Organofluorine compounds are often useful, e.g., in medicinal chemistry. There are several methods to synthesize aromatic compounds with fluoroalkyl substituents, while paths to fluoroalkylated alkenes are less well studied. The available methods generally only introduce the fluoroalkyl group into the alkene. Combining this transformation with the introduction of a second useful functional group could be a step-economic way to synthesize complex organic molecules.
Hongli Bao, University of the Chinese Academy of Sciences, Fujian and Beijing, and colleagues have developed a copper-catalyzed radical cyanoperfluoroalkylation of alkynes to give doubly functionalized alkenes (pictured). The team used a three-component reaction between alkynes, perfluoroalkyl iodides, and trimethylsilyl cyanide. The reaction was catalyzed by Cu(CH3CN)4BF4, together with 2,2′:6′,2”-terpyridine as a ligand and lauroyl peroxide (LPO) as a radical initiator.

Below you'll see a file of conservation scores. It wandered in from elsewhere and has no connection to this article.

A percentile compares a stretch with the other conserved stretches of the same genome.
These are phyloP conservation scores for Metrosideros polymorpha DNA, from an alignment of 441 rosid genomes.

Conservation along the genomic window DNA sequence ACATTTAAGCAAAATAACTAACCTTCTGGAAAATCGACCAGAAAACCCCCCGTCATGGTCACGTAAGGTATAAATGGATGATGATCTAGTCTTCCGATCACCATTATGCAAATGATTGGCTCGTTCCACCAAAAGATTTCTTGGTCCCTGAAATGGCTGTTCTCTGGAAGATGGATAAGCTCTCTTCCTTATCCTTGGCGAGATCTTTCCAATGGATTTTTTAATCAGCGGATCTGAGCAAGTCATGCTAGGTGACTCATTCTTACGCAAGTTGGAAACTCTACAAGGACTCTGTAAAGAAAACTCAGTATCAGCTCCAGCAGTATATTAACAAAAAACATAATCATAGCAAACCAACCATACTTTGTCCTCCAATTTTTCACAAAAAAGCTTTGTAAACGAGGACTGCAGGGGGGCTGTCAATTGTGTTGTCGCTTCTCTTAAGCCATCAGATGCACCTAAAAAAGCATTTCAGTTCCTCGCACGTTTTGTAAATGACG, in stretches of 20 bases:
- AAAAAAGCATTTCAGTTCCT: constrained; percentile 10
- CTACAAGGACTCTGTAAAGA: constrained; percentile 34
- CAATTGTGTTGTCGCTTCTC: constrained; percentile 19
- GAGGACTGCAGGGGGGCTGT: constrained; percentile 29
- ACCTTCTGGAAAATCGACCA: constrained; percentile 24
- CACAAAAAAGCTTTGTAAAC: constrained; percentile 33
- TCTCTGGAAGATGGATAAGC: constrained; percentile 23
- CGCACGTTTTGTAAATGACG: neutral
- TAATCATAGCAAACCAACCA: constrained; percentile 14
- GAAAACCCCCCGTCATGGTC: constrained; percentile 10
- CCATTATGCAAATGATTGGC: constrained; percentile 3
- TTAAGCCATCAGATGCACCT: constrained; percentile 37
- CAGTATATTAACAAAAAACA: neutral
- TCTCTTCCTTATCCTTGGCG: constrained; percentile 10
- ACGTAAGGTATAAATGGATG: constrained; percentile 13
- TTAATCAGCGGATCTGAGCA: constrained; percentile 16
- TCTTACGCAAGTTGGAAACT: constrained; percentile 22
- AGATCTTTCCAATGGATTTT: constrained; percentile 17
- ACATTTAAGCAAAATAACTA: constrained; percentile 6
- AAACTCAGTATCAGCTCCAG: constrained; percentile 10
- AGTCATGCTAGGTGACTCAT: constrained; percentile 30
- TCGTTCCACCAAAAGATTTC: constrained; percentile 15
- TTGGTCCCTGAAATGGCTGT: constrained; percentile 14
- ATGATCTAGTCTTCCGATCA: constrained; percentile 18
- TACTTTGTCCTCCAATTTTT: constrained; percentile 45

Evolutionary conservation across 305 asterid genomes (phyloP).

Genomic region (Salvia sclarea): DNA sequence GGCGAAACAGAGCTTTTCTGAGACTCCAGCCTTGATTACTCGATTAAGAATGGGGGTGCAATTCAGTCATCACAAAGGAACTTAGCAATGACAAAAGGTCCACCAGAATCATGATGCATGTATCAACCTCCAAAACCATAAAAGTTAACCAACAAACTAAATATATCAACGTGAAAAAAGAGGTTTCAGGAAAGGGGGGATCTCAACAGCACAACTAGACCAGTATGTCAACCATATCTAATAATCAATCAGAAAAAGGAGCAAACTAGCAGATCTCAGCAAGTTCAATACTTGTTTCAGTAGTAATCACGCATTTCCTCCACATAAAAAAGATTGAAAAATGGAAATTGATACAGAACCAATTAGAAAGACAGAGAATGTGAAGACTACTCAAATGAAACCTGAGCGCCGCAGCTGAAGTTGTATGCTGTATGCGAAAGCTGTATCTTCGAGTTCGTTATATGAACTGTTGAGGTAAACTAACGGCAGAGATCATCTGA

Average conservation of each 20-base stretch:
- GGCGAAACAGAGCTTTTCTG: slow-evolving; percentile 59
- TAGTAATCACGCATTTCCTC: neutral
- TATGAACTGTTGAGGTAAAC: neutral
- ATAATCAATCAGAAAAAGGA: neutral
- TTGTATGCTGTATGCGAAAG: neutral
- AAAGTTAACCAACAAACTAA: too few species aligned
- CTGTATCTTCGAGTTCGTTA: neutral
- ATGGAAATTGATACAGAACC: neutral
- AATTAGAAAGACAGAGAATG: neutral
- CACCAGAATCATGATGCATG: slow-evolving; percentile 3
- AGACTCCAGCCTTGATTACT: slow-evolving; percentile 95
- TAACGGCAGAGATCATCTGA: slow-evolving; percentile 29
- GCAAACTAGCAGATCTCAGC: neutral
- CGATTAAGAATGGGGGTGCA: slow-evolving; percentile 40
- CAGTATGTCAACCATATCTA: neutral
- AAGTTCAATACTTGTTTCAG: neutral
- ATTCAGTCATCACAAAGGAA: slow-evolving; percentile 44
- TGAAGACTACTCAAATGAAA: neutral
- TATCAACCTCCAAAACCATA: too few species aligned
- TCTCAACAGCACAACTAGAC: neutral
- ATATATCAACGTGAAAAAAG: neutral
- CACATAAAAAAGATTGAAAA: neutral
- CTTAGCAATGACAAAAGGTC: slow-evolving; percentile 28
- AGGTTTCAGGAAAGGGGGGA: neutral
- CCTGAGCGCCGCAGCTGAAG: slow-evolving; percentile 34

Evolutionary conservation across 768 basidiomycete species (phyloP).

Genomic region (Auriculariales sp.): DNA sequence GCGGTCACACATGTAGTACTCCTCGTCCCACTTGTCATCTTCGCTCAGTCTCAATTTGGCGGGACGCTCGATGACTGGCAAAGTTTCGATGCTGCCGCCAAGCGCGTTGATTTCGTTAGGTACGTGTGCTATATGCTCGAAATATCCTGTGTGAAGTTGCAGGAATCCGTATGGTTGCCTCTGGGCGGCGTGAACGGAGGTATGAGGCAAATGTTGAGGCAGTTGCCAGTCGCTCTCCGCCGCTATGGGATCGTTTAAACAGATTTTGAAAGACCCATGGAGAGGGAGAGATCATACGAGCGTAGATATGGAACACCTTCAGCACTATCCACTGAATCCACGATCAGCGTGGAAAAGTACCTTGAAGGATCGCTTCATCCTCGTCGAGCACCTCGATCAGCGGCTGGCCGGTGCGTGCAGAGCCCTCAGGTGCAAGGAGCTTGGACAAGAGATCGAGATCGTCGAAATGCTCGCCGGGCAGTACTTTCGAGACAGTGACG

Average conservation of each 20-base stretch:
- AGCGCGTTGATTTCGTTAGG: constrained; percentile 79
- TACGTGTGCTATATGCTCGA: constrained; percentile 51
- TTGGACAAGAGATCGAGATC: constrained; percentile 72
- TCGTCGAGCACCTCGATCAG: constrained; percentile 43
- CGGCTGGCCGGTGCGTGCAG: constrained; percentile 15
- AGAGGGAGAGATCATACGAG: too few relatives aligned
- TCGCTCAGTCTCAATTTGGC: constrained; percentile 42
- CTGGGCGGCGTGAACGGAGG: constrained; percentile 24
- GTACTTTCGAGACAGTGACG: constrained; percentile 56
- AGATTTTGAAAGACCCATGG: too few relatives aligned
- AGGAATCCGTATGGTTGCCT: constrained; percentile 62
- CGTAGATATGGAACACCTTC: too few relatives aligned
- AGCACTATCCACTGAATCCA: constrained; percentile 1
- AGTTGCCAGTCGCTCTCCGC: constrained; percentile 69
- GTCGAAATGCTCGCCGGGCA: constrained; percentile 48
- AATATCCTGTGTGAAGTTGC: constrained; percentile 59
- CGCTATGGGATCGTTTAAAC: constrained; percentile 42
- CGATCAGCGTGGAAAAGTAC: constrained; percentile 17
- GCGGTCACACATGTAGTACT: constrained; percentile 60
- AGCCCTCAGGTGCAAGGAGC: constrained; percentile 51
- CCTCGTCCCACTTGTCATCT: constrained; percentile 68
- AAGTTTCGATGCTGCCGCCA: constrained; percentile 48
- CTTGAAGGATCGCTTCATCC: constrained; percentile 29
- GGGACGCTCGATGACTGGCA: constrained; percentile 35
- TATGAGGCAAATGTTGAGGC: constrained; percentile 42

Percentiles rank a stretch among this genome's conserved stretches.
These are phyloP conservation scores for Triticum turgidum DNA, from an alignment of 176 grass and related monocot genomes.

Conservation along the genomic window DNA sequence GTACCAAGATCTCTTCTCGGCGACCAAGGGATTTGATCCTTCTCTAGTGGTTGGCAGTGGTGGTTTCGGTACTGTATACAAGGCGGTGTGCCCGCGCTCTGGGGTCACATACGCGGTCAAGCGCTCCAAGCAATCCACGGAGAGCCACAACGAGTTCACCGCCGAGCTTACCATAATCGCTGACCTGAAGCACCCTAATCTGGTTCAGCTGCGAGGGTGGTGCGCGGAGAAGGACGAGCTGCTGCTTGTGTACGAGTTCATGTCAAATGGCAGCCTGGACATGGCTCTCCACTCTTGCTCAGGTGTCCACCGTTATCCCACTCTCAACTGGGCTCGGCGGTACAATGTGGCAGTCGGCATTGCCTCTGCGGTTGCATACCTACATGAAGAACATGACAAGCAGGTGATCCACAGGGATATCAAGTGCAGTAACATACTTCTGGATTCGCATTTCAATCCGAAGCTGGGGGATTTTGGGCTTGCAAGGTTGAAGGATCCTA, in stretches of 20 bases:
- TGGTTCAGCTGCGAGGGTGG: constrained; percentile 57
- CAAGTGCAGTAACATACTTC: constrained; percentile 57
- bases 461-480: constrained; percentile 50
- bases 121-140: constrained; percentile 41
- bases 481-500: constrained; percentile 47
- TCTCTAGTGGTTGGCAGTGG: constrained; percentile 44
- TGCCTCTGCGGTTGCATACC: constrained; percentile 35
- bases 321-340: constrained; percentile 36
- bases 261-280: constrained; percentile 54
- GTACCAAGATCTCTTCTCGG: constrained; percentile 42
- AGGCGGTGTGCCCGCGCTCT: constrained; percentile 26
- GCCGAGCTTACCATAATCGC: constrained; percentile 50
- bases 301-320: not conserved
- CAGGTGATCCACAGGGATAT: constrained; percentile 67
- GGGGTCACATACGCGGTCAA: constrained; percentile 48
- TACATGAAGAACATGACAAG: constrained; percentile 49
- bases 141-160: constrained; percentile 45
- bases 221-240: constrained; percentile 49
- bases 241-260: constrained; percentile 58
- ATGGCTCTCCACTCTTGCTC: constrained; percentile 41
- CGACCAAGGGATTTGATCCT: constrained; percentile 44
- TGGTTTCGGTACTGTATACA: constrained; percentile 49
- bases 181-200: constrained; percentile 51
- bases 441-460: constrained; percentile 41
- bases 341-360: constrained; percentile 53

The desired products were obtained in generally good yields and the reaction has good functional group tolerance. The cyano group can be further transformed into other functional groups, which makes the reaction’s products useful intermediates for organic synthesis.
- Copper(I)-Catalyzed Cyanoperfluoroalkylation of Alkynes,
Muhammad Israr, Haigen Xiong, Yajun Li, Hongli Bao,
Org. Lett. 2019.